ConnectED Blog

5 Time-Saving Tips that Boost Student Learning

For educators, it may often feel like there is just not enough time in a day to get things done. Juggling grading, student interactions, scholarly work, feedback, and keeping up-to-date in field developments are a few of many day-to-day responsibilities in a teacher’s life — and that’s just outside the classroom!

On Faculty Focus, Maryellen Weimer, PhD, has discovered some great ways to save precious time while simultaneously boosting the learning outcomes of students. Keep your sanity and social life intact by adopting these 5 time-saving tips.

1. Use rubrics

By using a rubric, you’ll cut down on a lot of time spent writing the same comments one assignment after another. This also ensures there is a clear grading criteria for both you and your students to use as reference.

2. Incorporate peer feedback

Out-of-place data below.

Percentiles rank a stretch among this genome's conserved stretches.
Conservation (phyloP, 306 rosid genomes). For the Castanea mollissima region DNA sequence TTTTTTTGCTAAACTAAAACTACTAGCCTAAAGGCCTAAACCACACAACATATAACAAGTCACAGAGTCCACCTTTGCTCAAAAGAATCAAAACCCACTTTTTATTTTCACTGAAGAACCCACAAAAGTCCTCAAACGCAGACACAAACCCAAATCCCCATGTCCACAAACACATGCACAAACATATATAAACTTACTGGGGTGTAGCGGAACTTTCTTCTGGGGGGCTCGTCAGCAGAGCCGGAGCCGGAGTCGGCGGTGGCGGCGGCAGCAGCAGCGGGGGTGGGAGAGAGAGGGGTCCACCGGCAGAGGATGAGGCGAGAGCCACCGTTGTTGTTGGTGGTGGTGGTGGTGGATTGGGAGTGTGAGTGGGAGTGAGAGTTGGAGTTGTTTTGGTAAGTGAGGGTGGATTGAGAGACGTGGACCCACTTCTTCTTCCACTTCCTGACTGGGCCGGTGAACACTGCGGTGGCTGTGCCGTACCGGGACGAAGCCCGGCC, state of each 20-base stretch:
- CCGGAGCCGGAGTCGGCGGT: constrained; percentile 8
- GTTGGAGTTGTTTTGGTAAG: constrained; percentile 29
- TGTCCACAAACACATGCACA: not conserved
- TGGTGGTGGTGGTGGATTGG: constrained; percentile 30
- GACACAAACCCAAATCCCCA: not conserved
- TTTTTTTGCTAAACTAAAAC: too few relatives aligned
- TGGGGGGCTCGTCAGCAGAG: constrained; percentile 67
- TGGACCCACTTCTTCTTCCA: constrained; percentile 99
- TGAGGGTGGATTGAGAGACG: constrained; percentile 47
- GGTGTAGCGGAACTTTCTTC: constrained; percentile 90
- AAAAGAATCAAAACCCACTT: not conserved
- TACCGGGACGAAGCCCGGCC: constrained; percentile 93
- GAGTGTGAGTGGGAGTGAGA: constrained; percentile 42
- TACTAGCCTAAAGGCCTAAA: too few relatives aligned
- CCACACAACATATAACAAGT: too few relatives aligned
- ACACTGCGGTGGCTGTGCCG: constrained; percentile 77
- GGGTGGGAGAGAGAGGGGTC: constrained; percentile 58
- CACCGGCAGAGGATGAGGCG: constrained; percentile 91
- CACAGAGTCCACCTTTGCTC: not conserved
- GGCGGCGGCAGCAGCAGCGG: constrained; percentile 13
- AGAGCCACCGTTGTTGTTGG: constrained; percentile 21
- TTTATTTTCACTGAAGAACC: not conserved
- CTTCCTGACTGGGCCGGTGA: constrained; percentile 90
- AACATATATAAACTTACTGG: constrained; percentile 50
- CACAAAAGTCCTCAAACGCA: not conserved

Allow students to give each other feedback on papers, performances, and projects. This will teach them how to give and receive constructive criticism to and from peers, and of course free you up with some extra time not spent giving feedback. However, you should be there to guide students on how to make effective observations.

3. Hold topical office hours

If you notice students encountering problems with a particular area of course content, schedule a voluntary group session. Students who may have been afraid of one-on-one meetings with the instructor can now get help in a more relaxed group setting. This also means you won’t have explain the same thing several times to students individually.

4. Have students prepare course materials

These materials could be study guides, potential exam questions, sample problems, chapter highlights, presentations, or class notes with textbook references. You can really get creative in what you have your students do, and it means they’ll be spending time getting to know the course content.

5. Let students grade themselves (yes, really!)

It may sound counter-intuitive, but having students grade themselves or each other is a great way to bolster classroom performance. Self-grading means they’ll gain immediate feedback, compare their own work to that of peers, and save you all that time you’d spend grading. Just be sure to randomly check assignments once in a while to be sure students are grading honestly.

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